Family Mahjong II: Shanghai e no Michi is a Mahjong game released only in Japan for the Nintendo Famicom. Family Mahjong II: Shanghai e no Michi is a Mahjong game and the thunder sequel to Family Mahjong. In addition to the usual Mahjong mode, there is a tournament mode with a miniature RPG aspect to it, in that the player can enhance clear stats after winning games in narrate to increase their odds in future rounds of the tournament. The game is a one-on-one version of the game, less well-liked in real-life Mahjong games but the common for computer adaptations due to the reduced complexity of having only a single AI opponent. Nihon Bussan was responsible for Family Mahjong II's development and was at the time more or less a bit known for their Mahjong Arcade games.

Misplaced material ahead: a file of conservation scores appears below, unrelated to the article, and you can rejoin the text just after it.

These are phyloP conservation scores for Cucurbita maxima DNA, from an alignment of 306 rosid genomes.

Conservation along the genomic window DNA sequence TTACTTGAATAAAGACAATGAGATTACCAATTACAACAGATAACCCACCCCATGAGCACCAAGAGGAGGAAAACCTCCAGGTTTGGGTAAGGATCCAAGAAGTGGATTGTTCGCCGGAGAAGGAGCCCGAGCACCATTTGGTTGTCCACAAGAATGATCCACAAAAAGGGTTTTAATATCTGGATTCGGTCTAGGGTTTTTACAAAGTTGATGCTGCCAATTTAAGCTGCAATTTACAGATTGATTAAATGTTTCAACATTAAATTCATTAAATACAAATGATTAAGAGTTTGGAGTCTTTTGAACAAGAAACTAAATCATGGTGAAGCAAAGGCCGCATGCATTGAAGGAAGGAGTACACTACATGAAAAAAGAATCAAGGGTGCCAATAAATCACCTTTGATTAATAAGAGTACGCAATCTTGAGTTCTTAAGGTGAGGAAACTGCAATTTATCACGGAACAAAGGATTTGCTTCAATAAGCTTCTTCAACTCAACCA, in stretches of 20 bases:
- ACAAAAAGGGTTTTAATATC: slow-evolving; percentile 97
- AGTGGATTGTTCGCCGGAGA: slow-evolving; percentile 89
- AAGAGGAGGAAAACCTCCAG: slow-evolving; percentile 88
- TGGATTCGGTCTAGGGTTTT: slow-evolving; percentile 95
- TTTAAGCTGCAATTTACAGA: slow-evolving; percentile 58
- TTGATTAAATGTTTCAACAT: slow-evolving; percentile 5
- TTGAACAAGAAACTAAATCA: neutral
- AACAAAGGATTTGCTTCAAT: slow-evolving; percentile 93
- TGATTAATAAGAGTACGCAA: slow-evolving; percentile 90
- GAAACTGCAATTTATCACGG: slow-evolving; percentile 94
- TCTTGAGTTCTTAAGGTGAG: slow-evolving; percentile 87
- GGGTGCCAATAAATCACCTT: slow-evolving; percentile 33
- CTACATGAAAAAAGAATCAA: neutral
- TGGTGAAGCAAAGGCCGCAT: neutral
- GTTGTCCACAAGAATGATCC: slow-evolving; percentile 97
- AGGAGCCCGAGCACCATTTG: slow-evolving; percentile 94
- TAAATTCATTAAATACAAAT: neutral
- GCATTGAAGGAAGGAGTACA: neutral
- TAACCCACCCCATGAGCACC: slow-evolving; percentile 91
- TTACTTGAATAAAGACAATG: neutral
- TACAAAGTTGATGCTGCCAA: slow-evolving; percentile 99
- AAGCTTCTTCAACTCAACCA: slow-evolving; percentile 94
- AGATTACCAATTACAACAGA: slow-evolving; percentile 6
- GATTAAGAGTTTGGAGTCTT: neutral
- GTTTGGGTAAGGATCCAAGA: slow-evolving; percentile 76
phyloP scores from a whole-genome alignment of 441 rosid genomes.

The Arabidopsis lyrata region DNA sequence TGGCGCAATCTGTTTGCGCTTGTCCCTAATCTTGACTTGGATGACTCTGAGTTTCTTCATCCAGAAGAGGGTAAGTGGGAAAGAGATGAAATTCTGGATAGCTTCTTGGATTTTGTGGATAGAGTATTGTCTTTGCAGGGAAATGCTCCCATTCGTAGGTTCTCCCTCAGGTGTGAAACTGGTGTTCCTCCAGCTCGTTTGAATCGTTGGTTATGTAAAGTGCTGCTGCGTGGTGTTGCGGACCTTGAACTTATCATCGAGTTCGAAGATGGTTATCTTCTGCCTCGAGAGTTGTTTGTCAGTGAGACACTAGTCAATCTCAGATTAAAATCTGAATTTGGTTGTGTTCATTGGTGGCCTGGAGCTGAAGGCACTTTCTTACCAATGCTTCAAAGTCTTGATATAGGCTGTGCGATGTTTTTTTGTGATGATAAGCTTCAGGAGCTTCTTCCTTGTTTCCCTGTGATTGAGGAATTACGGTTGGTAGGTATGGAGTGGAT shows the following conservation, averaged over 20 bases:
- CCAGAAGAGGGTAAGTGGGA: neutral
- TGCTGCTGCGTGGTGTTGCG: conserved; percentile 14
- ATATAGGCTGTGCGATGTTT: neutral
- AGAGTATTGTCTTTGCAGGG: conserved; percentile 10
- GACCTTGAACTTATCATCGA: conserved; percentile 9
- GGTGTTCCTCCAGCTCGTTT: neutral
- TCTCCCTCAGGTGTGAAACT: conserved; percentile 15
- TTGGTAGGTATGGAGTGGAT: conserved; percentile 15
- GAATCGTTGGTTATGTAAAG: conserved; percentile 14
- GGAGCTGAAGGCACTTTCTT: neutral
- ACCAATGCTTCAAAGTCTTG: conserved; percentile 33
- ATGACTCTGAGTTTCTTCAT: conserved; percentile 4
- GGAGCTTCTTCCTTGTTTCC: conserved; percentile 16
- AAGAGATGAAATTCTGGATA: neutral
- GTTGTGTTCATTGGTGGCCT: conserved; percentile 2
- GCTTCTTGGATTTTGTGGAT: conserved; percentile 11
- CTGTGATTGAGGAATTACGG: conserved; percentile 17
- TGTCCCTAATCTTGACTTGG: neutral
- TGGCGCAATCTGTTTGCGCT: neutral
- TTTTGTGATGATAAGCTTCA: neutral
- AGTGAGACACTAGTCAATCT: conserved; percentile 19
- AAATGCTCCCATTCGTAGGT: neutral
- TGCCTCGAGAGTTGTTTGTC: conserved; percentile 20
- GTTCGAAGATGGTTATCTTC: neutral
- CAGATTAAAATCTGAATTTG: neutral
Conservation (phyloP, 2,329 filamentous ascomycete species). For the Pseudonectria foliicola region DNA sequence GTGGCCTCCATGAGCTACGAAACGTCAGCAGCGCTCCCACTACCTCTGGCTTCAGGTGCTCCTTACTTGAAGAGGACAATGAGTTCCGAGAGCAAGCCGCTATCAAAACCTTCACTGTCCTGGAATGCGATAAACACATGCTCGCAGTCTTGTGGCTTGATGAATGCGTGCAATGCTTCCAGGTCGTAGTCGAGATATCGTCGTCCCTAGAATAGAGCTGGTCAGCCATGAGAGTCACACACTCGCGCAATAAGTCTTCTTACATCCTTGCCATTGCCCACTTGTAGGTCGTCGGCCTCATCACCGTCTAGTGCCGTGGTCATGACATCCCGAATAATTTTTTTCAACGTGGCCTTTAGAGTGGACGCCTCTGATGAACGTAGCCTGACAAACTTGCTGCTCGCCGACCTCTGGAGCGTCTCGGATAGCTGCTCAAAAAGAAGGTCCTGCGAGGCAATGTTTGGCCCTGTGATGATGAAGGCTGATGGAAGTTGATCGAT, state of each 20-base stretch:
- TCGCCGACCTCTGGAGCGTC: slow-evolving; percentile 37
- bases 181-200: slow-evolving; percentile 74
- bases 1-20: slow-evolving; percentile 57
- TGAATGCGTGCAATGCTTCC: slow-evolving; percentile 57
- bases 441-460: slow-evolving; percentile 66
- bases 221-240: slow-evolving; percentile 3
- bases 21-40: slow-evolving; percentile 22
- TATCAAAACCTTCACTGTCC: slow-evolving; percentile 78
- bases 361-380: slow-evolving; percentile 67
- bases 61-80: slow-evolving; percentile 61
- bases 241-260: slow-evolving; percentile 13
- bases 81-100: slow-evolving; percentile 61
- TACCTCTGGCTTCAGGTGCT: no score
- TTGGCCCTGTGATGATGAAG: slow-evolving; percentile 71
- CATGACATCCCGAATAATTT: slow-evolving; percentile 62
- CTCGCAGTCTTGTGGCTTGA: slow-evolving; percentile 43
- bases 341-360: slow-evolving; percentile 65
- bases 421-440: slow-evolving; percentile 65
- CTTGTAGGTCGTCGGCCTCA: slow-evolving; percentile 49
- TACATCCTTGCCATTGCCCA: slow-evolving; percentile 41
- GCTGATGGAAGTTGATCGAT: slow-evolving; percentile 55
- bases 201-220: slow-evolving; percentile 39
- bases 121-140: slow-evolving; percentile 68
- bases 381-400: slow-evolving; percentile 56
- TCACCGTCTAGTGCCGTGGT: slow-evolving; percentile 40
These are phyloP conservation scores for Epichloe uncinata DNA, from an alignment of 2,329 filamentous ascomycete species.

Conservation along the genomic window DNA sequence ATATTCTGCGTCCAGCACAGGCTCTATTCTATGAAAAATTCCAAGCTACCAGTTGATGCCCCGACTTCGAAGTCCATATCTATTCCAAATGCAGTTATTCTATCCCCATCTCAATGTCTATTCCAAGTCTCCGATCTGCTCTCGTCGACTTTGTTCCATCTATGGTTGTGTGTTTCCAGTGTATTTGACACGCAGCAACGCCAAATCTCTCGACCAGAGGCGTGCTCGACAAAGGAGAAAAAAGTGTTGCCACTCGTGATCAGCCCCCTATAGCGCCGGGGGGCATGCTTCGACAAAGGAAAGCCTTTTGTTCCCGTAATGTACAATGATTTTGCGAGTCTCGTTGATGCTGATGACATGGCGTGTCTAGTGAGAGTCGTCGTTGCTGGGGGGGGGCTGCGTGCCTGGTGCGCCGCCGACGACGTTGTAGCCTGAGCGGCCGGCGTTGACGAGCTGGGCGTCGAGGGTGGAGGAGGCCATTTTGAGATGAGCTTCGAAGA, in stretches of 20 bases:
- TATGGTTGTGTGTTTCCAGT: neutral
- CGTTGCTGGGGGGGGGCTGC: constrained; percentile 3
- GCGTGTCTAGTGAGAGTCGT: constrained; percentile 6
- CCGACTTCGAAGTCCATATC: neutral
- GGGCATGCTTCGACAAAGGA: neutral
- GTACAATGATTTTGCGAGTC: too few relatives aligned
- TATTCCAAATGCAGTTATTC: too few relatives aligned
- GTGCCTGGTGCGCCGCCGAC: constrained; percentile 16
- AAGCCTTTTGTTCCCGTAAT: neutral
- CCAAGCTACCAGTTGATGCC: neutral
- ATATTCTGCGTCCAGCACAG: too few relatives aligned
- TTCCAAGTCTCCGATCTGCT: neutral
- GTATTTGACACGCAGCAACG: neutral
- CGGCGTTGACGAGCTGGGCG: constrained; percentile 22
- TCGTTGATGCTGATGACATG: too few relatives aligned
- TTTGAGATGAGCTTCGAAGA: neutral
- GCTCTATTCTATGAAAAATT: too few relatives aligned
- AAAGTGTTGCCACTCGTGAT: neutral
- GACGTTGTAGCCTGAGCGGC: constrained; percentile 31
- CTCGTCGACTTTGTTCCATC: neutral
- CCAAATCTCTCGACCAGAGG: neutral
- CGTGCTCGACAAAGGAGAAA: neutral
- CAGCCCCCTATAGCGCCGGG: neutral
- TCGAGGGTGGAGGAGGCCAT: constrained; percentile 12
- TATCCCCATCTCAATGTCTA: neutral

Mahjong Kazoku is a Mahjong game released only in Japan for the Famicom Disk System. Mahjong Kazoku ('Mahjong Family') is a conventional Mahjong simulation game for Nintendo's Famicom Disk System. It is a one-on-one version of the game, relatively than the plain four-player board game arrangement, and it incorporates many of the various and byzantine scoring rules of the game. Irem developed and published the game but left a mysterious licensing credit to Ox Inc. on the title screen. It's possible the game is a port of an obscure Japanese Mahjong computer game, or at least borrows some of its coding for the AI opponent or scoring systems.